A view from the Ellen MacArthur Foundation 2018 Summit
James Griffin from SBN was invited to the recent Ellen MacArthur Foundation’s CE100 Summit in London. Here are the ideas, concepts and examples that resonated most with his experience helping to establish a circular economy in New Zealand.
Momentum is building but we are still at the beginning
By now the circular economy has achieved high levels of recognition as a solution for low carbon economic growth. But in terms of systemic actions, we are still at the very beginning of the transformational shift we need to achieve a new economy.
Momentum is building rapidly. Dame Ellen MacArthur cited the example of plastic packaging. Three and a half years ago 12 CEO’s first gathered to address the problem. Now governments, cities and businesses representing 10% of the global packaging market by weight have pledged to make all their packaging 100% reusable, recyclable or compostable by 2025.
At the Summit the strategist Zaid Hassan provided a great perspective on how to change systems from a dominant, broken paradigm like the current linear economy. He used the analogy of cooking. Studying a recipe book for a year isn’t going to make you a great cook. It won’t incorporate elements like love, care and culture. These only come with practice.
In the same way to change systems we can’t rely on techniques. We need to change our practices. We must build the muscle memory around them. This means in times of stress they become the dominant behaviour. One suggestion to develop new practices and break current linear behaviour was to construct work teams from different organisations and sectors rather than across internal departments.
Blockchain: the biggest thing since the internet
Harnessing new technologies has long been recognised as a key leverage point for accelerating the circular economy. Right now Blockchain is gaining a lot of attention as a means to unlock a circular economy. This decentralised digital ledger technology has been called the biggest thing since the internet. I’m beginning to realise that it might be.
Jessi Baker is CEO of transparency tech start up Provenance. She talked about enabling the transparent real time tracking of resources across the value chain. She described Blockchain’s potential to reward customers of businesses with ‘tokens’. This could unlock profit sharing across an entire user base, not just shareholders. It could become a key way to address inequality.
You can read more about this in this newsletter. Kiwi ethical uniform company Little Yellow Bird has just secured investment to develop Blockchain technology in its work.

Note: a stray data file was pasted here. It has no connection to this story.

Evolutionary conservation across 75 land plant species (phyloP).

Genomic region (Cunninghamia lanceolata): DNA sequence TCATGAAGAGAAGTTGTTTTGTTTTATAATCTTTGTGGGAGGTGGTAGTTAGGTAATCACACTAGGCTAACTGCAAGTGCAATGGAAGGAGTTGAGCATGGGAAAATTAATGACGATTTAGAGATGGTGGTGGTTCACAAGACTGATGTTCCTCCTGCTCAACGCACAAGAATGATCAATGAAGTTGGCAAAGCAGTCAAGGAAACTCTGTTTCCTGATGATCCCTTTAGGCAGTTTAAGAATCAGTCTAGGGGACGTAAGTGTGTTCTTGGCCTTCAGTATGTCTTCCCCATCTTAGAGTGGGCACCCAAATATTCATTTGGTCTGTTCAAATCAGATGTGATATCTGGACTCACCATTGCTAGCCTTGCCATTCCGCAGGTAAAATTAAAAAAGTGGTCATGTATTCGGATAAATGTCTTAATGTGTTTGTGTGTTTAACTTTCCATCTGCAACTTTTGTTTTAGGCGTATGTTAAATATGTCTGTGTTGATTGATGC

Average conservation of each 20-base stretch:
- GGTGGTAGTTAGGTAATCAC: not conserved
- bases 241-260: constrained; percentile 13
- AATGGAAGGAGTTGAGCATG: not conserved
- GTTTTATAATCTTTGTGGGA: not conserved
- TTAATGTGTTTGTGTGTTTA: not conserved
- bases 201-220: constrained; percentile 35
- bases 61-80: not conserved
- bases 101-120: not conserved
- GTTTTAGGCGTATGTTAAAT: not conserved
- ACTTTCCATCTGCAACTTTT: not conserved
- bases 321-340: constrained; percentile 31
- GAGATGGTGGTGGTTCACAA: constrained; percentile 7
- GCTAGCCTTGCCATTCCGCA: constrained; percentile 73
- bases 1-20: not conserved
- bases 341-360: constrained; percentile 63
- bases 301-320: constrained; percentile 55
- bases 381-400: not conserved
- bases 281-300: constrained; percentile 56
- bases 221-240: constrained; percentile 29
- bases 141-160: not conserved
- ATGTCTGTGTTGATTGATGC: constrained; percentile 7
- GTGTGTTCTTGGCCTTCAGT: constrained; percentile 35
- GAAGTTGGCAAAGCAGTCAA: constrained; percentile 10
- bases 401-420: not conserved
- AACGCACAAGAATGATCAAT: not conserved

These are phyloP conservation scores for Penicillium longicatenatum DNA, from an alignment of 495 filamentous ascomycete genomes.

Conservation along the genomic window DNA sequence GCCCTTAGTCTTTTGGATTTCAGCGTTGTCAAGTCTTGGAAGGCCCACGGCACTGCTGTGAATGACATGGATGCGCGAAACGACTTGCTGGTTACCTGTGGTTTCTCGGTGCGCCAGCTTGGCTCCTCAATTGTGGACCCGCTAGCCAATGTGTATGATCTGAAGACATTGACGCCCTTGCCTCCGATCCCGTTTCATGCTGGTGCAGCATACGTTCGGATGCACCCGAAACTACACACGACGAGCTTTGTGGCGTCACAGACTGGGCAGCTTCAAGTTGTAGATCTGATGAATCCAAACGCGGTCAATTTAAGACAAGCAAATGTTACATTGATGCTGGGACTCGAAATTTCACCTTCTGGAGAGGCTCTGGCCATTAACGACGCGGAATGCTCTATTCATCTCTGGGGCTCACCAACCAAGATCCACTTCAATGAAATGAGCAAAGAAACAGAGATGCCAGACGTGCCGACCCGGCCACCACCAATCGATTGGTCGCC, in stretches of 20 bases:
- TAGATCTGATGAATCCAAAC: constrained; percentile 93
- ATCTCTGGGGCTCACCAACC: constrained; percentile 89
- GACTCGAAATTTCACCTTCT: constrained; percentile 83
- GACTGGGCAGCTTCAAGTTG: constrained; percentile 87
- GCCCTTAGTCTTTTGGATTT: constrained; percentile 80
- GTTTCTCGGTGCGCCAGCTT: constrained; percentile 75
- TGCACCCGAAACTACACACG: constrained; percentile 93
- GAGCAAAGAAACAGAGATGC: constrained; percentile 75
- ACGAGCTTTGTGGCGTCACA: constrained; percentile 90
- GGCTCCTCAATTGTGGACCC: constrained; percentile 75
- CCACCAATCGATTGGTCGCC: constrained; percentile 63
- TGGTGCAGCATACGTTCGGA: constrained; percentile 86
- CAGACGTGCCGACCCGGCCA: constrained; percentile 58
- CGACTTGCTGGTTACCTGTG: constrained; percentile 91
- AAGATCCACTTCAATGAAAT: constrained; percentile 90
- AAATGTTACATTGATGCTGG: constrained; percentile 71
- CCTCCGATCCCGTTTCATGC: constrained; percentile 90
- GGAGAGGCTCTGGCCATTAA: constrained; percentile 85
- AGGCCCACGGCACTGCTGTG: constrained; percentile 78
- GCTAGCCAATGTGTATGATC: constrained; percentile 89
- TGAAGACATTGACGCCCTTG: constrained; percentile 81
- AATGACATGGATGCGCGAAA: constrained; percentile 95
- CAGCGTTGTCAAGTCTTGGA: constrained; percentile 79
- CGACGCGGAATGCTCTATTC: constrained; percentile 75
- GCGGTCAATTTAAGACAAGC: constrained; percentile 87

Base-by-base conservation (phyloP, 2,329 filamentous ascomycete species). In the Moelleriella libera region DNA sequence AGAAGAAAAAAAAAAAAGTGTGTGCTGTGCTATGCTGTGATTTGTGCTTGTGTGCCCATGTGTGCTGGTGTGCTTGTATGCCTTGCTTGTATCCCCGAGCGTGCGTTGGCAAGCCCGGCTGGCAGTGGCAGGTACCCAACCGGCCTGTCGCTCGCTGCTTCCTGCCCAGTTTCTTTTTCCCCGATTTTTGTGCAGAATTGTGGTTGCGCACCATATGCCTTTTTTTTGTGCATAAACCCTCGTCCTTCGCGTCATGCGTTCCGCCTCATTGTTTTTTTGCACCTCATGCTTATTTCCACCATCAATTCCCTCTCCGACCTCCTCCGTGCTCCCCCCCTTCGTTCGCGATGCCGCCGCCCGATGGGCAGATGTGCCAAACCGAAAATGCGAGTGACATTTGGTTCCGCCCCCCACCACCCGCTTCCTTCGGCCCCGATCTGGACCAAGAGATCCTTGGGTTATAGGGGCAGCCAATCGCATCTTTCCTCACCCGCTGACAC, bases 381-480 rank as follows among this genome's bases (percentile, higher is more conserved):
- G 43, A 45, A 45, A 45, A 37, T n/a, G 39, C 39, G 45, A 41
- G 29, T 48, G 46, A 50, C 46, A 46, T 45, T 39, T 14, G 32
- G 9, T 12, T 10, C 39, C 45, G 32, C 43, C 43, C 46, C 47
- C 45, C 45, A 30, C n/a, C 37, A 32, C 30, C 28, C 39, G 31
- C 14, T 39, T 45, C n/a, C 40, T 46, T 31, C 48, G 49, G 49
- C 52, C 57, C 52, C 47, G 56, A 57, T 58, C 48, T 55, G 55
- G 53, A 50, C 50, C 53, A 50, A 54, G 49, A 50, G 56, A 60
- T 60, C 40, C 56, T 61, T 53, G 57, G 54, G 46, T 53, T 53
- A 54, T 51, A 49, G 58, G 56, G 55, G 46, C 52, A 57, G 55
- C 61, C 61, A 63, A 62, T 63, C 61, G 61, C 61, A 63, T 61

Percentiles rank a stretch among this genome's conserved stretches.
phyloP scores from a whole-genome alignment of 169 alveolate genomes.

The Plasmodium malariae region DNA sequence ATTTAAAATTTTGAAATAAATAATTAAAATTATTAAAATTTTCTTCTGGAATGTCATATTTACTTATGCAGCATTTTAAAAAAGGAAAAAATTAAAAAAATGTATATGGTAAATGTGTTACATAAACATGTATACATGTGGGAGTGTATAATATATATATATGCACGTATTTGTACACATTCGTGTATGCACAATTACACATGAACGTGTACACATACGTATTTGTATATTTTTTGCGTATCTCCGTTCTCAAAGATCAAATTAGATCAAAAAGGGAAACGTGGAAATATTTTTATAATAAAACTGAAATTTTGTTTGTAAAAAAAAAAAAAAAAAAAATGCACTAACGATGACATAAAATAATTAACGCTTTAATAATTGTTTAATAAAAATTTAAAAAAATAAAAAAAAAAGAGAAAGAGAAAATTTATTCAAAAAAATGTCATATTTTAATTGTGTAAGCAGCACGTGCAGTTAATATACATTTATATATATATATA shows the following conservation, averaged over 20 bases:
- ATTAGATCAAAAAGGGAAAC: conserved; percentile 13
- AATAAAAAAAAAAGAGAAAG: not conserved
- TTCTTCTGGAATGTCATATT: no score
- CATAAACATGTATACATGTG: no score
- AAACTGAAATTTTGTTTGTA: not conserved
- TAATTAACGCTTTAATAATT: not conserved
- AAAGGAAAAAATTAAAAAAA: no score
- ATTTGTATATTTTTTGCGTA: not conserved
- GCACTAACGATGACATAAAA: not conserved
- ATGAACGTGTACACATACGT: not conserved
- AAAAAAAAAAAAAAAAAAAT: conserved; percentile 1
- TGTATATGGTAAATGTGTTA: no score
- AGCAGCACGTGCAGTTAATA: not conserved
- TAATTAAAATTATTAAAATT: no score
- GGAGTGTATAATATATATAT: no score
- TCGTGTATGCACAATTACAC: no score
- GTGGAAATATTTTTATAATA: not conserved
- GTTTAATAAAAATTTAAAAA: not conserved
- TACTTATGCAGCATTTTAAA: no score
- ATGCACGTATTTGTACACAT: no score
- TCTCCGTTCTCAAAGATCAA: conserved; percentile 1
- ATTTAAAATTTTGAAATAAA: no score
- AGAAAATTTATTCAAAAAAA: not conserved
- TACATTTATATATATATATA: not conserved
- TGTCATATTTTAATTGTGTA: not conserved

The issues surrounding the exponential growth in technology was a significant feature of the Summit. But a common call was that the key element to harnessing technology for equitable circular progress was about mind-sets and culture, rather than the technology itself.
The role of governments as innovators
University College London’s Mariana Mazzucato called out the false belief that innovation stems from business rather than the public sector. The technology we use every day such as the internet, touch screens, GPS and Siri all stem from the public sector. Public money was invested before the private sector was willing. This brings into question where value originates and, crucially, how it should be shared.
Influential approach from China
China views the circular economy correctly as an economic development method, not just an environmental management tool. This mindset is enabling China to take significant strides. It was one of the first countries to incorporate circular economy into policy. It is now on the verge of mandating circular economy principles into product design. China has also recently signed a Memorandum of Understanding on the circular economy with the European Union, signalling that we are on the cusp of a mass tilted playing field towards circular business models.
The emerging lifestyle indicators
The economist Carlota Perez explained that circular economy lifestyles will not be adopted by guilt or fear, but by desire and aspiration. There are signs that shift is beginning. Throughout history lifestyle shifts start at the top income and education scales as well as with the young. We are seeing emerging themes, including natural vs synthetic, organic, wellbeing, electric vehicles, anti-waste and access over ownership. They offer prophetic glimpses of future directions. The call was made for active policies to make these directions the most profitable for business to innovate within.
For a deeper and NZ perspective on many of these themes, come to New Zealand’s first Circular Economy Summit on August 29. It is brought to you by SBN’s Circular Economy Accelerator in conjunction with WasteMINZ and supported by thinkstep.
Design, Demand, Business Models, Technology Policy as well as a systemic look at the plastics agenda are all themes that will be covered.
On an on-going basis we encourage you to engage with the work facilitated by the CEA. This includes events, live projects and access to circular solutions for current business challenges. Together, we are working to accelerate the circular economy in New Zealand.